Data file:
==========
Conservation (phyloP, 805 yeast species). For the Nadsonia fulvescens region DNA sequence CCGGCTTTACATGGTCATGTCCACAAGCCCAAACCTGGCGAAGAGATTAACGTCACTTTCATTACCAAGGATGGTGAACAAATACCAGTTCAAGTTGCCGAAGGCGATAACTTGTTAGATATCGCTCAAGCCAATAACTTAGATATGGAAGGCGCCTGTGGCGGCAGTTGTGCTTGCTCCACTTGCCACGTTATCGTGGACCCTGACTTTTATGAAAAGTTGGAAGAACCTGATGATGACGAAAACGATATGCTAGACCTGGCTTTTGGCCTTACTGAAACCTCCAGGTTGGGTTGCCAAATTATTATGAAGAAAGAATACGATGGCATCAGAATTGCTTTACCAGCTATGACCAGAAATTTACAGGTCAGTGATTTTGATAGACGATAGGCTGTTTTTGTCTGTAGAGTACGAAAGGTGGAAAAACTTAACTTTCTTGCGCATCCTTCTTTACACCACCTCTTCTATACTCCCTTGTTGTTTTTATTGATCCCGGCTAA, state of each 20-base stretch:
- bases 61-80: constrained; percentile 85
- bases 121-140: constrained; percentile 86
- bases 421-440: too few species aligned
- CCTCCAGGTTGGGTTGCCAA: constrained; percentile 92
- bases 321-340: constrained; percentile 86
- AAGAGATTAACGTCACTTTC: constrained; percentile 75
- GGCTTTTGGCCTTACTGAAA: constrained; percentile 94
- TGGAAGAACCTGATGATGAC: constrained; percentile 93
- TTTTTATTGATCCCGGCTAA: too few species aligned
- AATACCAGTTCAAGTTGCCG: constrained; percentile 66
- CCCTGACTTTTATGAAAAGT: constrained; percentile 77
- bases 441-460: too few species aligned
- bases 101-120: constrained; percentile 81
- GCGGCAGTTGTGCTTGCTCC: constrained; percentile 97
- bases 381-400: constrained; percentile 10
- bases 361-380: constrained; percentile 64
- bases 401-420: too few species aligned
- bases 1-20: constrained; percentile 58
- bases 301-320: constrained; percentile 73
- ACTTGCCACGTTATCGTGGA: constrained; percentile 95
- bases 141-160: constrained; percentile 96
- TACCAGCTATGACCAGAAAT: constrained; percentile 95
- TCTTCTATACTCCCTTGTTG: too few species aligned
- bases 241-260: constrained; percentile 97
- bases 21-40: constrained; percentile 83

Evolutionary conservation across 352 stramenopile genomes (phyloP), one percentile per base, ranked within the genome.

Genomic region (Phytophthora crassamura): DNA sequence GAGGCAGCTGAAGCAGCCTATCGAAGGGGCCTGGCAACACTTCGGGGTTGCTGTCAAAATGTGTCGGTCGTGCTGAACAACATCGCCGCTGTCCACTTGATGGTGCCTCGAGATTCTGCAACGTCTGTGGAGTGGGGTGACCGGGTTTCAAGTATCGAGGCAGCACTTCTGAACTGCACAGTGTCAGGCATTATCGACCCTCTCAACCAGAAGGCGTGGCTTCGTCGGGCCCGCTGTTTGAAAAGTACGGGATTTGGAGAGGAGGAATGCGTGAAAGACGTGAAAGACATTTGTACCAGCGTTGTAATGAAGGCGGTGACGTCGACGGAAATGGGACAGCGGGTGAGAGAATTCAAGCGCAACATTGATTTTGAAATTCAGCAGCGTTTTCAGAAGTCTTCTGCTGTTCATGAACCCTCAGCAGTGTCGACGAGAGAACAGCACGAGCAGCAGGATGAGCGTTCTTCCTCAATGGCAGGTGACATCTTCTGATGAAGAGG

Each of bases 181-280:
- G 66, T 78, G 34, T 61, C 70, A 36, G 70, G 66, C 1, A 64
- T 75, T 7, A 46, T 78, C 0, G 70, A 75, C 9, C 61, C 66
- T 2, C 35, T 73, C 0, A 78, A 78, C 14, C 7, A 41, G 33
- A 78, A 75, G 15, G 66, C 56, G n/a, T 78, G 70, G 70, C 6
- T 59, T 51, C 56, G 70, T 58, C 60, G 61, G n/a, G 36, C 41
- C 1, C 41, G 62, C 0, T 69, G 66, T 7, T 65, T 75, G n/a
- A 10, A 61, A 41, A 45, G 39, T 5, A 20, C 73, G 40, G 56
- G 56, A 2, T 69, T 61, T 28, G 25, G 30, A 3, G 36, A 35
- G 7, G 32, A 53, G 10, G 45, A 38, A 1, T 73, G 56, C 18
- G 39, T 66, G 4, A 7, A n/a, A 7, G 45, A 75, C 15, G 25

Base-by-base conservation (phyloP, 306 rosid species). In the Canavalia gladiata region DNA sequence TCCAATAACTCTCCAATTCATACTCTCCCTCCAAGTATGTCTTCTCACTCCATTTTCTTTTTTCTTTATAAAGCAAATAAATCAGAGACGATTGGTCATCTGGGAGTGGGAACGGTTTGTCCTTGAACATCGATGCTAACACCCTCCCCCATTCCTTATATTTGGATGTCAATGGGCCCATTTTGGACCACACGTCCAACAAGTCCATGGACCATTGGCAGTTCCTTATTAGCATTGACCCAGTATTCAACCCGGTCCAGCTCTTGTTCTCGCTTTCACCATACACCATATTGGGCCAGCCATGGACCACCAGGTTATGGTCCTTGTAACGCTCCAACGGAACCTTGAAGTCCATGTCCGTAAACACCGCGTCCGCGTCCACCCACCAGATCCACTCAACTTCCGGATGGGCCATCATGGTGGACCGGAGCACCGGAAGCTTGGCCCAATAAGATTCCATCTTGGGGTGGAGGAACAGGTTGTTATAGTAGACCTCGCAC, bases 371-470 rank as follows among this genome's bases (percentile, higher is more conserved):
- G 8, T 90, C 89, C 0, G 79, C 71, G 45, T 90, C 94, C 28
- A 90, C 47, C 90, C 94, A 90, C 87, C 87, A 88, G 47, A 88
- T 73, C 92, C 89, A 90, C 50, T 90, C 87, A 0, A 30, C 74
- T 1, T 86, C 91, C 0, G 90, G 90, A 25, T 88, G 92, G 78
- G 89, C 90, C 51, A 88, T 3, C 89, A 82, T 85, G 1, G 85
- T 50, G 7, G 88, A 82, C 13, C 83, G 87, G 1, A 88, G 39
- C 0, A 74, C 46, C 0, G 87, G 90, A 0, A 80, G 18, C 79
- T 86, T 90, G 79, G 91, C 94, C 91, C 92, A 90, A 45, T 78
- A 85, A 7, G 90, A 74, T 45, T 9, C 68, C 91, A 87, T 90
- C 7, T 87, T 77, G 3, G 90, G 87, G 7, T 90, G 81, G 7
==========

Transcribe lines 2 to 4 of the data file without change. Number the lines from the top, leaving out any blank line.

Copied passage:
- bases 61-80: constrained; percentile 85
- bases 121-140: constrained; percentile 86
- bases 421-440: too few species aligned